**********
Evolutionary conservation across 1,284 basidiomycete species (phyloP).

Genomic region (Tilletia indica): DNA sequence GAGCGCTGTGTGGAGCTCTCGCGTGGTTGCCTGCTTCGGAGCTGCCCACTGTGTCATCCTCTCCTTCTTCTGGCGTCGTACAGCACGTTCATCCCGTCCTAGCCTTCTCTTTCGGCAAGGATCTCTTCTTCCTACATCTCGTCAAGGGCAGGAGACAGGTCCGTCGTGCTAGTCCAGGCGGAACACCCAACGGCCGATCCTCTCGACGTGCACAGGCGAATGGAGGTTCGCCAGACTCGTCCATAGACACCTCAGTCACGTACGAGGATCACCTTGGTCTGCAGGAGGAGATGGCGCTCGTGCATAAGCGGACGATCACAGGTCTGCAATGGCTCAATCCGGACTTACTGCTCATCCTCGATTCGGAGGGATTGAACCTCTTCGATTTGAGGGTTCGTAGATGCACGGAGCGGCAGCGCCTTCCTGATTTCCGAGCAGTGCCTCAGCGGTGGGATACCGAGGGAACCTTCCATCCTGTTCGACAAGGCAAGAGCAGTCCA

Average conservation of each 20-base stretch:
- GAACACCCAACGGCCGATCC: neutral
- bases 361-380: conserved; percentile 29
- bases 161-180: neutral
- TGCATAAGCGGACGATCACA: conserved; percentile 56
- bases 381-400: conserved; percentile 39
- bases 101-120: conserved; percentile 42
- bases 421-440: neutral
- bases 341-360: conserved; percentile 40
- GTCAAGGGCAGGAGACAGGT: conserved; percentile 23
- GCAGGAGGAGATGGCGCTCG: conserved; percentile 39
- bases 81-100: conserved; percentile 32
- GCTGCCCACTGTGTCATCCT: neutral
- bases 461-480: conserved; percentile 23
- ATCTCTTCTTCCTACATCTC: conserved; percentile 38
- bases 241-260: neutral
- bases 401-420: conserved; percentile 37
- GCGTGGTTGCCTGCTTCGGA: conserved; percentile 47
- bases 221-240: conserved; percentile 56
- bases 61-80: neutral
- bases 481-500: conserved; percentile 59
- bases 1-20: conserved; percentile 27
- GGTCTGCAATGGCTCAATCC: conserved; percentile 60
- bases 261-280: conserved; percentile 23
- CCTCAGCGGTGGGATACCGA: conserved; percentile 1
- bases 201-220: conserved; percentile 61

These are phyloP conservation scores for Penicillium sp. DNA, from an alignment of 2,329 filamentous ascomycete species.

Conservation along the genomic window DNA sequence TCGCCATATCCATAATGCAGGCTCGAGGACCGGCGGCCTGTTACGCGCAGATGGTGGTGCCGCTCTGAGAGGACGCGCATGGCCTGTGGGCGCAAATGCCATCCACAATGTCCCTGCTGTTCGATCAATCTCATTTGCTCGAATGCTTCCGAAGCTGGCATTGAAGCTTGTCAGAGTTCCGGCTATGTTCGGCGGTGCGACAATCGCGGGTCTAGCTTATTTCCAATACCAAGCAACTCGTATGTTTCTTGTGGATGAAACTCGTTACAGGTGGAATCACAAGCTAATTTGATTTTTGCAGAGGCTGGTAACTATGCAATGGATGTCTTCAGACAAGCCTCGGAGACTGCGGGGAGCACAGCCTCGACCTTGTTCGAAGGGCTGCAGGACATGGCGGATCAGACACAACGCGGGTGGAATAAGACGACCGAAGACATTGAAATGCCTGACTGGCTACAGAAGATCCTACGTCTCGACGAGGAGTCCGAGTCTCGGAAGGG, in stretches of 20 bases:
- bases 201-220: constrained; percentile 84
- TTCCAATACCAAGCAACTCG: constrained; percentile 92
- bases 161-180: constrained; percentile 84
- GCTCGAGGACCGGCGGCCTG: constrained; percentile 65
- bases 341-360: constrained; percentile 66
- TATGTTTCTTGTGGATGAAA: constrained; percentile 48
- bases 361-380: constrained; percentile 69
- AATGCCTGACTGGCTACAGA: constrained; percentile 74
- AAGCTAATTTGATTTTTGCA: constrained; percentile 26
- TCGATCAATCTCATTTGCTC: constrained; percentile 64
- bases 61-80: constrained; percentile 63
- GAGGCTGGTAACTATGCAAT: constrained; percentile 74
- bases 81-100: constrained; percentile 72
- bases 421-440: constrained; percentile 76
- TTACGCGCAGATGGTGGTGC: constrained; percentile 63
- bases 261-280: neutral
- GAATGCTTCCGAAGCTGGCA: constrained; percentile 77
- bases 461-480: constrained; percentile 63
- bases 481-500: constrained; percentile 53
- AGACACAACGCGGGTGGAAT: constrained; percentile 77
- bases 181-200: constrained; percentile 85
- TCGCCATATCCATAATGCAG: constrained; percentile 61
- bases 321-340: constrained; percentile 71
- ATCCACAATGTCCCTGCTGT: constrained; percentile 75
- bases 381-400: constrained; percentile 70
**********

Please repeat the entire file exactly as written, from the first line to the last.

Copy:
Evolutionary conservation across 1,284 basidiomycete species (phyloP).

Genomic region (Tilletia indica): DNA sequence GAGCGCTGTGTGGAGCTCTCGCGTGGTTGCCTGCTTCGGAGCTGCCCACTGTGTCATCCTCTCCTTCTTCTGGCGTCGTACAGCACGTTCATCCCGTCCTAGCCTTCTCTTTCGGCAAGGATCTCTTCTTCCTACATCTCGTCAAGGGCAGGAGACAGGTCCGTCGTGCTAGTCCAGGCGGAACACCCAACGGCCGATCCTCTCGACGTGCACAGGCGAATGGAGGTTCGCCAGACTCGTCCATAGACACCTCAGTCACGTACGAGGATCACCTTGGTCTGCAGGAGGAGATGGCGCTCGTGCATAAGCGGACGATCACAGGTCTGCAATGGCTCAATCCGGACTTACTGCTCATCCTCGATTCGGAGGGATTGAACCTCTTCGATTTGAGGGTTCGTAGATGCACGGAGCGGCAGCGCCTTCCTGATTTCCGAGCAGTGCCTCAGCGGTGGGATACCGAGGGAACCTTCCATCCTGTTCGACAAGGCAAGAGCAGTCCA

Average conservation of each 20-base stretch:
- GAACACCCAACGGCCGATCC: neutral
- bases 361-380: conserved; percentile 29
- bases 161-180: neutral
- TGCATAAGCGGACGATCACA: conserved; percentile 56
- bases 381-400: conserved; percentile 39
- bases 101-120: conserved; percentile 42
- bases 421-440: neutral
- bases 341-360: conserved; percentile 40
- GTCAAGGGCAGGAGACAGGT: conserved; percentile 23
- GCAGGAGGAGATGGCGCTCG: conserved; percentile 39
- bases 81-100: conserved; percentile 32
- GCTGCCCACTGTGTCATCCT: neutral
- bases 461-480: conserved; percentile 23
- ATCTCTTCTTCCTACATCTC: conserved; percentile 38
- bases 241-260: neutral
- bases 401-420: conserved; percentile 37
- GCGTGGTTGCCTGCTTCGGA: conserved; percentile 47
- bases 221-240: conserved; percentile 56
- bases 61-80: neutral
- bases 481-500: conserved; percentile 59
- bases 1-20: conserved; percentile 27
- GGTCTGCAATGGCTCAATCC: conserved; percentile 60
- bases 261-280: conserved; percentile 23
- CCTCAGCGGTGGGATACCGA: conserved; percentile 1
- bases 201-220: conserved; percentile 61

These are phyloP conservation scores for Penicillium sp. DNA, from an alignment of 2,329 filamentous ascomycete species.

Conservation along the genomic window DNA sequence TCGCCATATCCATAATGCAGGCTCGAGGACCGGCGGCCTGTTACGCGCAGATGGTGGTGCCGCTCTGAGAGGACGCGCATGGCCTGTGGGCGCAAATGCCATCCACAATGTCCCTGCTGTTCGATCAATCTCATTTGCTCGAATGCTTCCGAAGCTGGCATTGAAGCTTGTCAGAGTTCCGGCTATGTTCGGCGGTGCGACAATCGCGGGTCTAGCTTATTTCCAATACCAAGCAACTCGTATGTTTCTTGTGGATGAAACTCGTTACAGGTGGAATCACAAGCTAATTTGATTTTTGCAGAGGCTGGTAACTATGCAATGGATGTCTTCAGACAAGCCTCGGAGACTGCGGGGAGCACAGCCTCGACCTTGTTCGAAGGGCTGCAGGACATGGCGGATCAGACACAACGCGGGTGGAATAAGACGACCGAAGACATTGAAATGCCTGACTGGCTACAGAAGATCCTACGTCTCGACGAGGAGTCCGAGTCTCGGAAGGG, in stretches of 20 bases:
- bases 201-220: constrained; percentile 84
- TTCCAATACCAAGCAACTCG: constrained; percentile 92
- bases 161-180: constrained; percentile 84
- GCTCGAGGACCGGCGGCCTG: constrained; percentile 65
- bases 341-360: constrained; percentile 66
- TATGTTTCTTGTGGATGAAA: constrained; percentile 48
- bases 361-380: constrained; percentile 69
- AATGCCTGACTGGCTACAGA: constrained; percentile 74
- AAGCTAATTTGATTTTTGCA: constrained; percentile 26
- TCGATCAATCTCATTTGCTC: constrained; percentile 64
- bases 61-80: constrained; percentile 63
- GAGGCTGGTAACTATGCAAT: constrained; percentile 74
- bases 81-100: constrained; percentile 72
- bases 421-440: constrained; percentile 76
- TTACGCGCAGATGGTGGTGC: constrained; percentile 63
- bases 261-280: neutral
- GAATGCTTCCGAAGCTGGCA: constrained; percentile 77
- bases 461-480: constrained; percentile 63
- bases 481-500: constrained; percentile 53
- AGACACAACGCGGGTGGAAT: constrained; percentile 77
- bases 181-200: constrained; percentile 85
- TCGCCATATCCATAATGCAG: constrained; percentile 61
- bases 321-340: constrained; percentile 71
- ATCCACAATGTCCCTGCTGT: constrained; percentile 75
- bases 381-400: constrained; percentile 70